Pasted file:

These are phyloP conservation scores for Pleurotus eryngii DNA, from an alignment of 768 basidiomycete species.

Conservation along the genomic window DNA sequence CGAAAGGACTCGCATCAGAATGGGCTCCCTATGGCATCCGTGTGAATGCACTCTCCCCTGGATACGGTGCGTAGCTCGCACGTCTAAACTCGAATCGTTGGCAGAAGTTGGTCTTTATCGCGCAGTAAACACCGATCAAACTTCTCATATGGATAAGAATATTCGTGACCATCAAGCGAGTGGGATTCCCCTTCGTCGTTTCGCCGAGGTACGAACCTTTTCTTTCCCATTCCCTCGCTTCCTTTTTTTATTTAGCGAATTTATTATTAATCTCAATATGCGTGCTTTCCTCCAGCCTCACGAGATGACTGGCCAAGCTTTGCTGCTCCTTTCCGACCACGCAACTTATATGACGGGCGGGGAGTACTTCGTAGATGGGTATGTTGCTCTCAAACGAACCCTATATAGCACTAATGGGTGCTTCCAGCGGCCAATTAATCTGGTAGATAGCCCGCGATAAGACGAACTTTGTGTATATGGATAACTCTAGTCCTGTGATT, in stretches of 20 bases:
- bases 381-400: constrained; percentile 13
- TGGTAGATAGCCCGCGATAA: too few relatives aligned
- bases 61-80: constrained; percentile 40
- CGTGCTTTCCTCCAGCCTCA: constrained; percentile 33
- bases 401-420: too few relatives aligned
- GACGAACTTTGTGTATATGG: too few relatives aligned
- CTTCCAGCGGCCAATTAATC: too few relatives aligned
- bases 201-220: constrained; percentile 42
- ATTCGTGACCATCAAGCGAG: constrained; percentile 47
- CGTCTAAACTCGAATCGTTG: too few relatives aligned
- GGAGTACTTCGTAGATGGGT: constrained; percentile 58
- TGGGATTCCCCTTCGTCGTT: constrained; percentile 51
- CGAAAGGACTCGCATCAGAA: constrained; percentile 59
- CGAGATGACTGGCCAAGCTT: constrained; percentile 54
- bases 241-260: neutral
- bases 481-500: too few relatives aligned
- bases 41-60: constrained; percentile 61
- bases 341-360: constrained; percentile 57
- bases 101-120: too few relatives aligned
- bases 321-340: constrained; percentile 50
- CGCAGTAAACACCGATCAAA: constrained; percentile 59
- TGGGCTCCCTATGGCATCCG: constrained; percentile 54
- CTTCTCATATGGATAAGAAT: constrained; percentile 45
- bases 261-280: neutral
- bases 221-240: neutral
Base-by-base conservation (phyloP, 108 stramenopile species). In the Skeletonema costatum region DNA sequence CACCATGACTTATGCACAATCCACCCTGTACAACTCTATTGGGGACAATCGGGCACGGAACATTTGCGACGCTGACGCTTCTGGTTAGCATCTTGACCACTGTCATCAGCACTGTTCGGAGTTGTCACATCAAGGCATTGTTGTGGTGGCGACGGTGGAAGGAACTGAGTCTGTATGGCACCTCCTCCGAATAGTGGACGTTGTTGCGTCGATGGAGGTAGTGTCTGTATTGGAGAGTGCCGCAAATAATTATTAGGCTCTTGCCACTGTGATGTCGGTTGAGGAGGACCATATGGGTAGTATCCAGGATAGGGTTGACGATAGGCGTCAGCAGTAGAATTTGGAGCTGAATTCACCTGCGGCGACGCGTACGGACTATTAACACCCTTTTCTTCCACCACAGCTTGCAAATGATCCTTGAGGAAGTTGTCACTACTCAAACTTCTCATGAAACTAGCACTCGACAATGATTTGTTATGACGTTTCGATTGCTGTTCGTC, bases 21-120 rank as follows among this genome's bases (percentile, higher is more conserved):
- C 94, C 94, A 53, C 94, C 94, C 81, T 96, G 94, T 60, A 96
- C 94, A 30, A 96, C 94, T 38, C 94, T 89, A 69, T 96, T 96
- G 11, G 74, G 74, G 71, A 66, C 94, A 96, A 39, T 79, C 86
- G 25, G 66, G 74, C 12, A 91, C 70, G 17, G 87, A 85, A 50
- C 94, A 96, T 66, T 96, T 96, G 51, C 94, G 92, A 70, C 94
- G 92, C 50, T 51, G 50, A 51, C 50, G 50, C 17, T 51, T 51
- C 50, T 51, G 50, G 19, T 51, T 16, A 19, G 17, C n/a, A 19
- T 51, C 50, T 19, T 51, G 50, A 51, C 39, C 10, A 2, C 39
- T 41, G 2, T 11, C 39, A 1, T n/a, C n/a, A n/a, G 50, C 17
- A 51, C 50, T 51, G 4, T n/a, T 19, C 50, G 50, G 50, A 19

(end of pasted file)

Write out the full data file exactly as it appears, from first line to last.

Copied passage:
These are phyloP conservation scores for Pleurotus eryngii DNA, from an alignment of 768 basidiomycete species.

Conservation along the genomic window DNA sequence CGAAAGGACTCGCATCAGAATGGGCTCCCTATGGCATCCGTGTGAATGCACTCTCCCCTGGATACGGTGCGTAGCTCGCACGTCTAAACTCGAATCGTTGGCAGAAGTTGGTCTTTATCGCGCAGTAAACACCGATCAAACTTCTCATATGGATAAGAATATTCGTGACCATCAAGCGAGTGGGATTCCCCTTCGTCGTTTCGCCGAGGTACGAACCTTTTCTTTCCCATTCCCTCGCTTCCTTTTTTTATTTAGCGAATTTATTATTAATCTCAATATGCGTGCTTTCCTCCAGCCTCACGAGATGACTGGCCAAGCTTTGCTGCTCCTTTCCGACCACGCAACTTATATGACGGGCGGGGAGTACTTCGTAGATGGGTATGTTGCTCTCAAACGAACCCTATATAGCACTAATGGGTGCTTCCAGCGGCCAATTAATCTGGTAGATAGCCCGCGATAAGACGAACTTTGTGTATATGGATAACTCTAGTCCTGTGATT, in stretches of 20 bases:
- bases 381-400: constrained; percentile 13
- TGGTAGATAGCCCGCGATAA: too few relatives aligned
- bases 61-80: constrained; percentile 40
- CGTGCTTTCCTCCAGCCTCA: constrained; percentile 33
- bases 401-420: too few relatives aligned
- GACGAACTTTGTGTATATGG: too few relatives aligned
- CTTCCAGCGGCCAATTAATC: too few relatives aligned
- bases 201-220: constrained; percentile 42
- ATTCGTGACCATCAAGCGAG: constrained; percentile 47
- CGTCTAAACTCGAATCGTTG: too few relatives aligned
- GGAGTACTTCGTAGATGGGT: constrained; percentile 58
- TGGGATTCCCCTTCGTCGTT: constrained; percentile 51
- CGAAAGGACTCGCATCAGAA: constrained; percentile 59
- CGAGATGACTGGCCAAGCTT: constrained; percentile 54
- bases 241-260: neutral
- bases 481-500: too few relatives aligned
- bases 41-60: constrained; percentile 61
- bases 341-360: constrained; percentile 57
- bases 101-120: too few relatives aligned
- bases 321-340: constrained; percentile 50
- CGCAGTAAACACCGATCAAA: constrained; percentile 59
- TGGGCTCCCTATGGCATCCG: constrained; percentile 54
- CTTCTCATATGGATAAGAAT: constrained; percentile 45
- bases 261-280: neutral
- bases 221-240: neutral
Base-by-base conservation (phyloP, 108 stramenopile species). In the Skeletonema costatum region DNA sequence CACCATGACTTATGCACAATCCACCCTGTACAACTCTATTGGGGACAATCGGGCACGGAACATTTGCGACGCTGACGCTTCTGGTTAGCATCTTGACCACTGTCATCAGCACTGTTCGGAGTTGTCACATCAAGGCATTGTTGTGGTGGCGACGGTGGAAGGAACTGAGTCTGTATGGCACCTCCTCCGAATAGTGGACGTTGTTGCGTCGATGGAGGTAGTGTCTGTATTGGAGAGTGCCGCAAATAATTATTAGGCTCTTGCCACTGTGATGTCGGTTGAGGAGGACCATATGGGTAGTATCCAGGATAGGGTTGACGATAGGCGTCAGCAGTAGAATTTGGAGCTGAATTCACCTGCGGCGACGCGTACGGACTATTAACACCCTTTTCTTCCACCACAGCTTGCAAATGATCCTTGAGGAAGTTGTCACTACTCAAACTTCTCATGAAACTAGCACTCGACAATGATTTGTTATGACGTTTCGATTGCTGTTCGTC, bases 21-120 rank as follows among this genome's bases (percentile, higher is more conserved):
- C 94, C 94, A 53, C 94, C 94, C 81, T 96, G 94, T 60, A 96
- C 94, A 30, A 96, C 94, T 38, C 94, T 89, A 69, T 96, T 96
- G 11, G 74, G 74, G 71, A 66, C 94, A 96, A 39, T 79, C 86
- G 25, G 66, G 74, C 12, A 91, C 70, G 17, G 87, A 85, A 50
- C 94, A 96, T 66, T 96, T 96, G 51, C 94, G 92, A 70, C 94
- G 92, C 50, T 51, G 50, A 51, C 50, G 50, C 17, T 51, T 51
- C 50, T 51, G 50, G 19, T 51, T 16, A 19, G 17, C n/a, A 19
- T 51, C 50, T 19, T 51, G 50, A 51, C 39, C 10, A 2, C 39
- T 41, G 2, T 11, C 39, A 1, T n/a, C n/a, A n/a, G 50, C 17
- A 51, C 50, T 51, G 4, T n/a, T 19, C 50, G 50, G 50, A 19